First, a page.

SOE share prices to 'bounce back'

By Zhong Nan | China Daily | Updated: 2017-01-17 07:51

SOE share prices to 'bounce back'

Workers clean a molten steel holder at Dalian Special Steel Co Ltd in Dalian, Liaoning province. [Photo by Liu Debin/For China Daily]

The share prices of China's giant State-owned enterprises in the steel, coal and power sectors are expected to rebound this year as the country recombines resources to create more Fortune Global 500 companies to compete with foreign rivals, an expert said on Monday.

The opportunity came after the State-owned Assets Supervision and Administration Commission said last week that the SOE reform will no longer focus only on cutting the number of groups or their subsidiaries. Industrial upgrading, global market diversification and resources optimization are main themes for the reform this year.

Listed companies such as Hunan Valin Steel Co, Jizhong Energy Group Co, Beijing-based Huaneng Power International Inc, Shanghai Electric Power Co and another 10 companies from these three industries have all announced they have been involved in assets reorganization since 2016.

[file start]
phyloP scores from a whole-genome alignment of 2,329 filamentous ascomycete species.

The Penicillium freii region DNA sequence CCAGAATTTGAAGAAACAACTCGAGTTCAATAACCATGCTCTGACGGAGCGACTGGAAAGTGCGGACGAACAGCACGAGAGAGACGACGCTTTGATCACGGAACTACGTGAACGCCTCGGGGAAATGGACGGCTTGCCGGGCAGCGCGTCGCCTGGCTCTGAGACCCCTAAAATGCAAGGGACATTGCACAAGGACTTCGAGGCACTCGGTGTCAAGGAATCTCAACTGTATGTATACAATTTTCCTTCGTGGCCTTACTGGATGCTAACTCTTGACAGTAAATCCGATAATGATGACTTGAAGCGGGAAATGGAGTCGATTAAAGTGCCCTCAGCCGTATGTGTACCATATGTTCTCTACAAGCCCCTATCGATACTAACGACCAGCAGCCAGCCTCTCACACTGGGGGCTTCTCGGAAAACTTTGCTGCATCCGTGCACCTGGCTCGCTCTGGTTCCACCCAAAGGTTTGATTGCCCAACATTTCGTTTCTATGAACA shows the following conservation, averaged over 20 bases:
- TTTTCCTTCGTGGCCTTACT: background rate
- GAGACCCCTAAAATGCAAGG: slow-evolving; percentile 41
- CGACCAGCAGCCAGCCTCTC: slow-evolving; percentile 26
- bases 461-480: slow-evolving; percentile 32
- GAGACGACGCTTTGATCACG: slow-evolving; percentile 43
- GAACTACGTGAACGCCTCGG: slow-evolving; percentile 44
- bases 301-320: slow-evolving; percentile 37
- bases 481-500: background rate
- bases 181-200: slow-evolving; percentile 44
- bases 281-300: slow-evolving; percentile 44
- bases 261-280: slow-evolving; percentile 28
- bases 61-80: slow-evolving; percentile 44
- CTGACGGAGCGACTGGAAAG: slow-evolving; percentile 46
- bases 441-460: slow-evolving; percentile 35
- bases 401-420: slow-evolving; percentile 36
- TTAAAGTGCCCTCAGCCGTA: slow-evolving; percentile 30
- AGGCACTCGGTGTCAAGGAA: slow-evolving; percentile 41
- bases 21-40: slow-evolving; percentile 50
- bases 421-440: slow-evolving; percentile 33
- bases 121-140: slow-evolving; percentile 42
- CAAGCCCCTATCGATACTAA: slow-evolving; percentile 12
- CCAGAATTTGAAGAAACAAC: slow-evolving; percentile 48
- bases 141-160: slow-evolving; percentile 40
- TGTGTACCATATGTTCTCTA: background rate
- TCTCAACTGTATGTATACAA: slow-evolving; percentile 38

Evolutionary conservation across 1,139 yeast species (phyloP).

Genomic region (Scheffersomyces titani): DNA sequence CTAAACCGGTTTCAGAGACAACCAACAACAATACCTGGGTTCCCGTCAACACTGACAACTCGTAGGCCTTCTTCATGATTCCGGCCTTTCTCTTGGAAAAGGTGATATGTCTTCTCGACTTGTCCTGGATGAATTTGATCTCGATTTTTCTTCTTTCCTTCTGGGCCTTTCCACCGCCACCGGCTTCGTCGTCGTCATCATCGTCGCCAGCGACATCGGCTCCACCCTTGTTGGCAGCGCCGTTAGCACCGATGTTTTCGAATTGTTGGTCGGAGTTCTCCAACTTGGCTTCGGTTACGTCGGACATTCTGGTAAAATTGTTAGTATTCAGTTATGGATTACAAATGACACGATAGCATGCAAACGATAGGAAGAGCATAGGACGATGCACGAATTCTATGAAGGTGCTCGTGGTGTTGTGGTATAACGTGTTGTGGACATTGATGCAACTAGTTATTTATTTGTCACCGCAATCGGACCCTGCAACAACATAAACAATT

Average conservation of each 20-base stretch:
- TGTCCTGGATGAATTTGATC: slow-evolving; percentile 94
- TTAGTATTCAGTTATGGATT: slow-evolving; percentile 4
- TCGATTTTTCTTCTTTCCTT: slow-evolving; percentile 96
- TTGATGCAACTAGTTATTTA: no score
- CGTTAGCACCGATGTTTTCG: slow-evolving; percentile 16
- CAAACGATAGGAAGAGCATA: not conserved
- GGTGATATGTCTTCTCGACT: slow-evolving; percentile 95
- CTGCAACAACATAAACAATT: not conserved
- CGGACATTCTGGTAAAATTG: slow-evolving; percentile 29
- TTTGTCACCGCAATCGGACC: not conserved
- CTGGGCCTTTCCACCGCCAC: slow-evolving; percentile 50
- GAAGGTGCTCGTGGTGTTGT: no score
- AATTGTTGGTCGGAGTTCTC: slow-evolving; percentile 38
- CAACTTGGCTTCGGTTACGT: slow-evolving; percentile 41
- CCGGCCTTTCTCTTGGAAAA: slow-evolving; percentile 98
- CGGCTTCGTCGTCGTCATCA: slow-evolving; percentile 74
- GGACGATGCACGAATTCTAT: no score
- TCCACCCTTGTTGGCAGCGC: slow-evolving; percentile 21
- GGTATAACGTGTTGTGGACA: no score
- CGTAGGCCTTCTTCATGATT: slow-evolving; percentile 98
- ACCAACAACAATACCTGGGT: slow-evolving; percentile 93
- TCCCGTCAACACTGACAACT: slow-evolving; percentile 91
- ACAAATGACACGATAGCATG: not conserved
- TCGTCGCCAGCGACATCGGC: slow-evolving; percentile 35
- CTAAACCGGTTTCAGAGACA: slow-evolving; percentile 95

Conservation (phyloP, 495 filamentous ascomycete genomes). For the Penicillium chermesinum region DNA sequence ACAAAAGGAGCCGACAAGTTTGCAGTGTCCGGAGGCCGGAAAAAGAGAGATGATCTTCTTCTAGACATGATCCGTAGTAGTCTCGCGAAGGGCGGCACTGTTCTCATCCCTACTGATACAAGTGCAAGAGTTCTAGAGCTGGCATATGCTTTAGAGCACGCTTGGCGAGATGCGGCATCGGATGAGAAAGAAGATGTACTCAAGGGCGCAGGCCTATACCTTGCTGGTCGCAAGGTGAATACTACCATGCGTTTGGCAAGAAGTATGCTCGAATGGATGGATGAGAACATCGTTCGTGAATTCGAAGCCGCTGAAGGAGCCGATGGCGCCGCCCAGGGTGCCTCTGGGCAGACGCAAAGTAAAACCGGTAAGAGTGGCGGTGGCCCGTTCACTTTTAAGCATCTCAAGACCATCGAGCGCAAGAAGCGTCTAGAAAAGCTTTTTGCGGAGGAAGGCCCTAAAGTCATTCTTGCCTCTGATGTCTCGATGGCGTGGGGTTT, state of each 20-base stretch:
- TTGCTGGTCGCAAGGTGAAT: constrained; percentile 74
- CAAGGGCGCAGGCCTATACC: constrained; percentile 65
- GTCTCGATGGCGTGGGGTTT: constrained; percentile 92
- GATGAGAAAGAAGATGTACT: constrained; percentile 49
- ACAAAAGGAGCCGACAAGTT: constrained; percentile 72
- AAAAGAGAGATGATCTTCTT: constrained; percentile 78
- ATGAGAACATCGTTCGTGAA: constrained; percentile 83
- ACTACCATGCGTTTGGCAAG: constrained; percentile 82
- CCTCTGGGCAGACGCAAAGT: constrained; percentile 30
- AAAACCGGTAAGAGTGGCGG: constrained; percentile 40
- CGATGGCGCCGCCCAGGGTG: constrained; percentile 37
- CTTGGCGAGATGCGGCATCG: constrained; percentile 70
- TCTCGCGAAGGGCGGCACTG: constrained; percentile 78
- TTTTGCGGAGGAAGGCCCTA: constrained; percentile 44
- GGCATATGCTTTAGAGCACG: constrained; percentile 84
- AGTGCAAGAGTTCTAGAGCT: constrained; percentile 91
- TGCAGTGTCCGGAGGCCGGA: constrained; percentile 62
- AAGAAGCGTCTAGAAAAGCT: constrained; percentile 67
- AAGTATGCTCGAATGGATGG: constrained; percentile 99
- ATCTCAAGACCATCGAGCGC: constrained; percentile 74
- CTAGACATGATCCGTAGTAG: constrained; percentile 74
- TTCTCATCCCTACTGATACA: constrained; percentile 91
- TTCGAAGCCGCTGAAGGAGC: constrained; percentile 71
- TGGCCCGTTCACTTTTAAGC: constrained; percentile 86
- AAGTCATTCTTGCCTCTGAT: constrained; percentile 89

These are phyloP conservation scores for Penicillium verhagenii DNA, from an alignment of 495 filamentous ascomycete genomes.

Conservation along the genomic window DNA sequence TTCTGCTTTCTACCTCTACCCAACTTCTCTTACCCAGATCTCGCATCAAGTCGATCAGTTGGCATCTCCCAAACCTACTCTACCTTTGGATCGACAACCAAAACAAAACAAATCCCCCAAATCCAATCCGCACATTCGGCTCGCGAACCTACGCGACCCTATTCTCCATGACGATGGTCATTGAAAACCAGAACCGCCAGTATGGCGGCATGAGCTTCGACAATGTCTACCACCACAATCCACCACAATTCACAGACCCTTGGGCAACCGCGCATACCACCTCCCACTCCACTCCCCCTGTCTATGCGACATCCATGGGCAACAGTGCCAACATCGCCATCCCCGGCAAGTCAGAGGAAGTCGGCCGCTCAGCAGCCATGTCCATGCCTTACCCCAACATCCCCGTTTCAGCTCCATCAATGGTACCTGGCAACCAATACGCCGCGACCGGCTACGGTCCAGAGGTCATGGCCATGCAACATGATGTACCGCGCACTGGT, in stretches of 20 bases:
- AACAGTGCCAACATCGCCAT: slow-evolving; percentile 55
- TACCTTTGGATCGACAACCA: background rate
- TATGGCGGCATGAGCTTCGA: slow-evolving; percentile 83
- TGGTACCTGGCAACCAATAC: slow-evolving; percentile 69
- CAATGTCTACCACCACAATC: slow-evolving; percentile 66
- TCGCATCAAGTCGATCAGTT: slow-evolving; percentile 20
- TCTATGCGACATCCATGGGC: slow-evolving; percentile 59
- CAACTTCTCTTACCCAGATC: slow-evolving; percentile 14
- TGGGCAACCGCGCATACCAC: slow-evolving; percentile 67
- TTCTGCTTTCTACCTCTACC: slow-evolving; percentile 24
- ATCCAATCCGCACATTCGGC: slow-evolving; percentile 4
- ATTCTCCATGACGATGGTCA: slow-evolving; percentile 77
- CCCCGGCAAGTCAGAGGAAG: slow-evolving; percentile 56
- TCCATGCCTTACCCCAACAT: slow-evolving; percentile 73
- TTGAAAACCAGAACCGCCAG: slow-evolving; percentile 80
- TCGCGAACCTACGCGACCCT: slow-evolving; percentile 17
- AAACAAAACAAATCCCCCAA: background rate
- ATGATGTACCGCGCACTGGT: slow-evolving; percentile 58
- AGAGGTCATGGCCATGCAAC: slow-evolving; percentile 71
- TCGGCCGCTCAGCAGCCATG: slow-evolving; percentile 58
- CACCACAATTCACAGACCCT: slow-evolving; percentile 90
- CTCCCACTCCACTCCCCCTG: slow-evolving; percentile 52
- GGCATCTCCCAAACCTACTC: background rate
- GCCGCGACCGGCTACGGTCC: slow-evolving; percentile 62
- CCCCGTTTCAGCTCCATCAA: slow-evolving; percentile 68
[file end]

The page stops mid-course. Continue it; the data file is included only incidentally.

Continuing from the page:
He Jingtong, a professor of economics at Nankai University in Tianjin, said because the steel, coal and power businesses can notably affect SOE profits, the government is keen to integrate these commodity-based sectors to support profit growth, as international commodity prices are gradually picking up.

"The changing relations between supply and demand of China's manufacturing products, the stable business operation of the steel and coal industries, and the central government's call to cut excessive industrial capacity, are core factors to push reform in these three industries," said Li Jin, a researcher at the Beijing-based China Enterprise Research Institute.

The SASAC has set a target to raise the profit growth rate gained by central SOEs to between 3 percent and 6 percent on a year-on-year basis in 2017.

The sales revenue of central SOEs reached 23.4 trillion yuan ($3.39 trillion) in 2016, up 2.6 percent on a year-on-year basis, while they gained 1.23 trillion yuan in profits, increasing 0.5 percent from the previous year, according to the National Business Daily.

China, to date, has cut the number of its central SOEs to 102. Local SOE watchdogs in 10 municipalities and provinces including Beijing, Chongqing and Guangdong, have already made plans to further recombine or cut the number of SOEs this year.

China has 150,000 SOEs at different levels, which manage more than 100 trillion yuan in assets and employ more than 30 million people.

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